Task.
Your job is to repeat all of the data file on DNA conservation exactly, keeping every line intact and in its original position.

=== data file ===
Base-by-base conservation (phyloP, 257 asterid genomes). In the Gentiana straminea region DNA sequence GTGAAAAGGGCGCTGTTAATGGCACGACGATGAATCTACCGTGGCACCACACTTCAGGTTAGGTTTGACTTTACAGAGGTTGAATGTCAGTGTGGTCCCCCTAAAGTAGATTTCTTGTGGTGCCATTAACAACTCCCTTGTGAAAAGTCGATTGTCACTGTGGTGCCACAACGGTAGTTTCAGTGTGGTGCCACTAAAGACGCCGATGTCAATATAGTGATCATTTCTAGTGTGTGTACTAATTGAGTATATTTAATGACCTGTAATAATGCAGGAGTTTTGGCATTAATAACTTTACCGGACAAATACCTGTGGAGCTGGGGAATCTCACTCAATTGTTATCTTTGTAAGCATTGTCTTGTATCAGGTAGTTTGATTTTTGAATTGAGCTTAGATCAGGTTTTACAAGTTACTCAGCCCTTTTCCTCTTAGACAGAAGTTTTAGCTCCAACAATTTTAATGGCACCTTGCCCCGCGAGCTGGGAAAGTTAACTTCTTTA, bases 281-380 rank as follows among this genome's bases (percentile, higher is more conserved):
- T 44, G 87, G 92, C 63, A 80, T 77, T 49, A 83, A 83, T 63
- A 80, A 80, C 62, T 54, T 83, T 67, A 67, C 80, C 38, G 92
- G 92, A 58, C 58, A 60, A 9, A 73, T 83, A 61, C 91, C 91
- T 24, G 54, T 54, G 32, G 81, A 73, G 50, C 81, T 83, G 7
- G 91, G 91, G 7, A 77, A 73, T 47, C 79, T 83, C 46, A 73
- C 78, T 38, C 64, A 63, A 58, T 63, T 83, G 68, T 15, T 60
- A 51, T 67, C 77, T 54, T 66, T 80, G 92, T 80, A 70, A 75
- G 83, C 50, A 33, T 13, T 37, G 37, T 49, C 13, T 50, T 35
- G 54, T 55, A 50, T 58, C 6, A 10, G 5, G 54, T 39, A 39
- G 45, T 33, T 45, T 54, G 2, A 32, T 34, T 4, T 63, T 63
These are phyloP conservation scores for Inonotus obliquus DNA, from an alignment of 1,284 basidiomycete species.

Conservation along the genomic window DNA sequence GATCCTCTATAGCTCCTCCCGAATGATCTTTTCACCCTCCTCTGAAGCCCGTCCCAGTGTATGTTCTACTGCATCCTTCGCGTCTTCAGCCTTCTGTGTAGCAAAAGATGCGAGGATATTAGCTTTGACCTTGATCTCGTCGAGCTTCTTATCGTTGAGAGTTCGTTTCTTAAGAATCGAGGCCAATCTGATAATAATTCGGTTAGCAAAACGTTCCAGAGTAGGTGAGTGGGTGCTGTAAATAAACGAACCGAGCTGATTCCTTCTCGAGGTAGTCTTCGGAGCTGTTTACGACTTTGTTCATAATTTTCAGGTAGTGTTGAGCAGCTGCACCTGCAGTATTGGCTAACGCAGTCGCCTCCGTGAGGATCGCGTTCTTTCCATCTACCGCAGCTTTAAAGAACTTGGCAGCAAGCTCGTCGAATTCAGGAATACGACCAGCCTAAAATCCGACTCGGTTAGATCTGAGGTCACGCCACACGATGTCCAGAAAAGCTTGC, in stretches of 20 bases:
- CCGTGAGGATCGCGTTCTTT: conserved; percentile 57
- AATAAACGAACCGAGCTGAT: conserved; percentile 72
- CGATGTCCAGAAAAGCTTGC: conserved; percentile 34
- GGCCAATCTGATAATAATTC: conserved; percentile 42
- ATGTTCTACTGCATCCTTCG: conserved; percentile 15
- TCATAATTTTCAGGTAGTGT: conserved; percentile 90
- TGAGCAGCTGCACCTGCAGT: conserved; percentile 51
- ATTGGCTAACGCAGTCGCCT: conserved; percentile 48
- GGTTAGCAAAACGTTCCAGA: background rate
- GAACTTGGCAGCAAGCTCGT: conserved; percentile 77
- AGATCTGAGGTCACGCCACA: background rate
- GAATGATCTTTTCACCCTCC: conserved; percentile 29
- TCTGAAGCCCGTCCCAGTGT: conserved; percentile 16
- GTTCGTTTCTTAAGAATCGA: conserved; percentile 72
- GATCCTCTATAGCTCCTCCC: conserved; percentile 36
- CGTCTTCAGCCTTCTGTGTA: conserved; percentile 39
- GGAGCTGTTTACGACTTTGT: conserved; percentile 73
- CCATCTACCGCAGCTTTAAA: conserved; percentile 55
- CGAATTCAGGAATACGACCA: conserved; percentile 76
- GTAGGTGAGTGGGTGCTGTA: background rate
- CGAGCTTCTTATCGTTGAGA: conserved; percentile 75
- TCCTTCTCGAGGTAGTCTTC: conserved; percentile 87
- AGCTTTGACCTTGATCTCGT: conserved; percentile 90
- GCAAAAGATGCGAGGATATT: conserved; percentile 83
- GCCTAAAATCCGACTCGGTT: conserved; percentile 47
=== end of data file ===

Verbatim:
Base-by-base conservation (phyloP, 257 asterid genomes). In the Gentiana straminea region DNA sequence GTGAAAAGGGCGCTGTTAATGGCACGACGATGAATCTACCGTGGCACCACACTTCAGGTTAGGTTTGACTTTACAGAGGTTGAATGTCAGTGTGGTCCCCCTAAAGTAGATTTCTTGTGGTGCCATTAACAACTCCCTTGTGAAAAGTCGATTGTCACTGTGGTGCCACAACGGTAGTTTCAGTGTGGTGCCACTAAAGACGCCGATGTCAATATAGTGATCATTTCTAGTGTGTGTACTAATTGAGTATATTTAATGACCTGTAATAATGCAGGAGTTTTGGCATTAATAACTTTACCGGACAAATACCTGTGGAGCTGGGGAATCTCACTCAATTGTTATCTTTGTAAGCATTGTCTTGTATCAGGTAGTTTGATTTTTGAATTGAGCTTAGATCAGGTTTTACAAGTTACTCAGCCCTTTTCCTCTTAGACAGAAGTTTTAGCTCCAACAATTTTAATGGCACCTTGCCCCGCGAGCTGGGAAAGTTAACTTCTTTA, bases 281-380 rank as follows among this genome's bases (percentile, higher is more conserved):
- T 44, G 87, G 92, C 63, A 80, T 77, T 49, A 83, A 83, T 63
- A 80, A 80, C 62, T 54, T 83, T 67, A 67, C 80, C 38, G 92
- G 92, A 58, C 58, A 60, A 9, A 73, T 83, A 61, C 91, C 91
- T 24, G 54, T 54, G 32, G 81, A 73, G 50, C 81, T 83, G 7
- G 91, G 91, G 7, A 77, A 73, T 47, C 79, T 83, C 46, A 73
- C 78, T 38, C 64, A 63, A 58, T 63, T 83, G 68, T 15, T 60
- A 51, T 67, C 77, T 54, T 66, T 80, G 92, T 80, A 70, A 75
- G 83, C 50, A 33, T 13, T 37, G 37, T 49, C 13, T 50, T 35
- G 54, T 55, A 50, T 58, C 6, A 10, G 5, G 54, T 39, A 39
- G 45, T 33, T 45, T 54, G 2, A 32, T 34, T 4, T 63, T 63
These are phyloP conservation scores for Inonotus obliquus DNA, from an alignment of 1,284 basidiomycete species.

Conservation along the genomic window DNA sequence GATCCTCTATAGCTCCTCCCGAATGATCTTTTCACCCTCCTCTGAAGCCCGTCCCAGTGTATGTTCTACTGCATCCTTCGCGTCTTCAGCCTTCTGTGTAGCAAAAGATGCGAGGATATTAGCTTTGACCTTGATCTCGTCGAGCTTCTTATCGTTGAGAGTTCGTTTCTTAAGAATCGAGGCCAATCTGATAATAATTCGGTTAGCAAAACGTTCCAGAGTAGGTGAGTGGGTGCTGTAAATAAACGAACCGAGCTGATTCCTTCTCGAGGTAGTCTTCGGAGCTGTTTACGACTTTGTTCATAATTTTCAGGTAGTGTTGAGCAGCTGCACCTGCAGTATTGGCTAACGCAGTCGCCTCCGTGAGGATCGCGTTCTTTCCATCTACCGCAGCTTTAAAGAACTTGGCAGCAAGCTCGTCGAATTCAGGAATACGACCAGCCTAAAATCCGACTCGGTTAGATCTGAGGTCACGCCACACGATGTCCAGAAAAGCTTGC, in stretches of 20 bases:
- CCGTGAGGATCGCGTTCTTT: conserved; percentile 57
- AATAAACGAACCGAGCTGAT: conserved; percentile 72
- CGATGTCCAGAAAAGCTTGC: conserved; percentile 34
- GGCCAATCTGATAATAATTC: conserved; percentile 42
- ATGTTCTACTGCATCCTTCG: conserved; percentile 15
- TCATAATTTTCAGGTAGTGT: conserved; percentile 90
- TGAGCAGCTGCACCTGCAGT: conserved; percentile 51
- ATTGGCTAACGCAGTCGCCT: conserved; percentile 48
- GGTTAGCAAAACGTTCCAGA: background rate
- GAACTTGGCAGCAAGCTCGT: conserved; percentile 77
- AGATCTGAGGTCACGCCACA: background rate
- GAATGATCTTTTCACCCTCC: conserved; percentile 29
- TCTGAAGCCCGTCCCAGTGT: conserved; percentile 16
- GTTCGTTTCTTAAGAATCGA: conserved; percentile 72
- GATCCTCTATAGCTCCTCCC: conserved; percentile 36
- CGTCTTCAGCCTTCTGTGTA: conserved; percentile 39
- GGAGCTGTTTACGACTTTGT: conserved; percentile 73
- CCATCTACCGCAGCTTTAAA: conserved; percentile 55
- CGAATTCAGGAATACGACCA: conserved; percentile 76
- GTAGGTGAGTGGGTGCTGTA: background rate
- CGAGCTTCTTATCGTTGAGA: conserved; percentile 75
- TCCTTCTCGAGGTAGTCTTC: conserved; percentile 87
- AGCTTTGACCTTGATCTCGT: conserved; percentile 90
- GCAAAAGATGCGAGGATATT: conserved; percentile 83
- GCCTAAAATCCGACTCGGTT: conserved; percentile 47